Tom Pennance is a Postdoctoral Fellow at Western University of Health Sciences (Oregon, USA). His current research uses a combination of experimental, genomic and transcriptomic tools to investigate the diversity of African Biomphalaria spp. and their dynamics of infection with Schistosoma mansoni, primarily in regard to the allelic variation associated with resistance and susceptibility. Before this, Tom obtained his master’s degree in Medical Parasitology (London School of Hygiene and Tropical Medicine) leading to him working for the Schistosomiasis Consortium for Operational Research and Evaluation (Natural History Museum and Royal Veterinary College) population genetics project and finally his PhD in African Bulinus diversity and S. haematobium transmission (Natural History Museum and Cardiff University).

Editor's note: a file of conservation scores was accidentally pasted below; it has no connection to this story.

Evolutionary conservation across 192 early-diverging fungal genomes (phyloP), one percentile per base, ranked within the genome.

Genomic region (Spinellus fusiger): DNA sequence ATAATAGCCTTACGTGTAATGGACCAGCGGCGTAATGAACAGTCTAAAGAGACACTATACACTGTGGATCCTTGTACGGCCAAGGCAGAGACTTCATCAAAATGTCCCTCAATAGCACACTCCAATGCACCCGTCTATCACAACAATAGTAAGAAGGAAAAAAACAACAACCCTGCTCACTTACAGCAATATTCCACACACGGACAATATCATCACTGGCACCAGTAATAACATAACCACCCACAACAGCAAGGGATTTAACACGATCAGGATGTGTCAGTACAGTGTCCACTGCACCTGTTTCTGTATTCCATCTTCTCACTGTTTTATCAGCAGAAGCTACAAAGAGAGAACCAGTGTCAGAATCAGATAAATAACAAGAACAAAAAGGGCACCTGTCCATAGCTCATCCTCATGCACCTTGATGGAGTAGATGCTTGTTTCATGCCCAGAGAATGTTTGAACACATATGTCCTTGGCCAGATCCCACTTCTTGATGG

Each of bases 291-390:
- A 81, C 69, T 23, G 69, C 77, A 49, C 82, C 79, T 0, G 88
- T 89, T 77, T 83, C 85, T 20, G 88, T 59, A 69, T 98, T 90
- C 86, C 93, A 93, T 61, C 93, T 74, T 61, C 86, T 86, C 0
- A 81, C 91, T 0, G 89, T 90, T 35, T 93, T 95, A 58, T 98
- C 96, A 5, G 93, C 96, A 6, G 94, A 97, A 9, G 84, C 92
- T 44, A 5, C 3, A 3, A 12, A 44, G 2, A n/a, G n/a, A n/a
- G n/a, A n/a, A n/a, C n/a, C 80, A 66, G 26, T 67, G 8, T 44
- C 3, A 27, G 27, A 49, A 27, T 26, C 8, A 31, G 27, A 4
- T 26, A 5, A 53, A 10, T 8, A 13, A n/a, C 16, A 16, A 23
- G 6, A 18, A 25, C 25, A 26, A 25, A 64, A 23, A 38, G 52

Intermediate host snails are a crucial component of the schistosome life cycle, it is all too often overlooked that there is no schistosomiasis without these molluscan hosts. Despite this, we still know very little about the biology of the snail vector species, and their interactions with schistosomes, particularly those from endemic regions of Africa. Tom’s overall aim in research has been to help fill these knowledge gaps, to help understand where vector snail hosts are endemic and how schistosomes are transmitted by them.